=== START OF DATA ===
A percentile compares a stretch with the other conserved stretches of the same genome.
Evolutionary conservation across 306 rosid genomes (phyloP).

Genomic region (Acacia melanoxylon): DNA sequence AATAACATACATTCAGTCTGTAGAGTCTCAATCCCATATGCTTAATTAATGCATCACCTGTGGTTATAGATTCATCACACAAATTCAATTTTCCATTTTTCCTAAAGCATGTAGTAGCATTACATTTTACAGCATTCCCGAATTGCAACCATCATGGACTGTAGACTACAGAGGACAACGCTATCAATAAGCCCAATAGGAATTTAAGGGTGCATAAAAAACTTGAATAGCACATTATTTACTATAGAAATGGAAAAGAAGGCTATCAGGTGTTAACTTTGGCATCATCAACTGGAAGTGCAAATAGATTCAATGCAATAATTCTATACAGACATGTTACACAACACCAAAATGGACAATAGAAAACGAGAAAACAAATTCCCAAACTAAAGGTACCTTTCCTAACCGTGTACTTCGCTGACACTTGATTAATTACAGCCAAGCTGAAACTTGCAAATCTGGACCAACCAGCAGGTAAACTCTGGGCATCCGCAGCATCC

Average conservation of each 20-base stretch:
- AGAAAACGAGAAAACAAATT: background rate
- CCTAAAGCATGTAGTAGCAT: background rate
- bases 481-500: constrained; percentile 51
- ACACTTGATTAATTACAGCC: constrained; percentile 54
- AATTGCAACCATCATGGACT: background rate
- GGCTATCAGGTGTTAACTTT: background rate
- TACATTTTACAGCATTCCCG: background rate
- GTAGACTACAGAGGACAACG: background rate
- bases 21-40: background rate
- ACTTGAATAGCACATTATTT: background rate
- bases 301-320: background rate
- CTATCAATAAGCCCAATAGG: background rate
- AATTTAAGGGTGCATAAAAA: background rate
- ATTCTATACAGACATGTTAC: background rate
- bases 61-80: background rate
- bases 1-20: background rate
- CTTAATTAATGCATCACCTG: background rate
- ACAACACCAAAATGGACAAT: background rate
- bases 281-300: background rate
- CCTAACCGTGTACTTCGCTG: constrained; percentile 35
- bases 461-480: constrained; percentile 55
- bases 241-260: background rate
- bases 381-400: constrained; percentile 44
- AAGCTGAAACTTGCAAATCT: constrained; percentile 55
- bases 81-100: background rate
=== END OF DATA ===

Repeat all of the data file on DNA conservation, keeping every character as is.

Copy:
A percentile compares a stretch with the other conserved stretches of the same genome.
Evolutionary conservation across 306 rosid genomes (phyloP).

Genomic region (Acacia melanoxylon): DNA sequence AATAACATACATTCAGTCTGTAGAGTCTCAATCCCATATGCTTAATTAATGCATCACCTGTGGTTATAGATTCATCACACAAATTCAATTTTCCATTTTTCCTAAAGCATGTAGTAGCATTACATTTTACAGCATTCCCGAATTGCAACCATCATGGACTGTAGACTACAGAGGACAACGCTATCAATAAGCCCAATAGGAATTTAAGGGTGCATAAAAAACTTGAATAGCACATTATTTACTATAGAAATGGAAAAGAAGGCTATCAGGTGTTAACTTTGGCATCATCAACTGGAAGTGCAAATAGATTCAATGCAATAATTCTATACAGACATGTTACACAACACCAAAATGGACAATAGAAAACGAGAAAACAAATTCCCAAACTAAAGGTACCTTTCCTAACCGTGTACTTCGCTGACACTTGATTAATTACAGCCAAGCTGAAACTTGCAAATCTGGACCAACCAGCAGGTAAACTCTGGGCATCCGCAGCATCC

Average conservation of each 20-base stretch:
- AGAAAACGAGAAAACAAATT: background rate
- CCTAAAGCATGTAGTAGCAT: background rate
- bases 481-500: constrained; percentile 51
- ACACTTGATTAATTACAGCC: constrained; percentile 54
- AATTGCAACCATCATGGACT: background rate
- GGCTATCAGGTGTTAACTTT: background rate
- TACATTTTACAGCATTCCCG: background rate
- GTAGACTACAGAGGACAACG: background rate
- bases 21-40: background rate
- ACTTGAATAGCACATTATTT: background rate
- bases 301-320: background rate
- CTATCAATAAGCCCAATAGG: background rate
- AATTTAAGGGTGCATAAAAA: background rate
- ATTCTATACAGACATGTTAC: background rate
- bases 61-80: background rate
- bases 1-20: background rate
- CTTAATTAATGCATCACCTG: background rate
- ACAACACCAAAATGGACAAT: background rate
- bases 281-300: background rate
- CCTAACCGTGTACTTCGCTG: constrained; percentile 35
- bases 461-480: constrained; percentile 55
- bases 241-260: background rate
- bases 381-400: constrained; percentile 44
- AAGCTGAAACTTGCAAATCT: constrained; percentile 55
- bases 81-100: background rate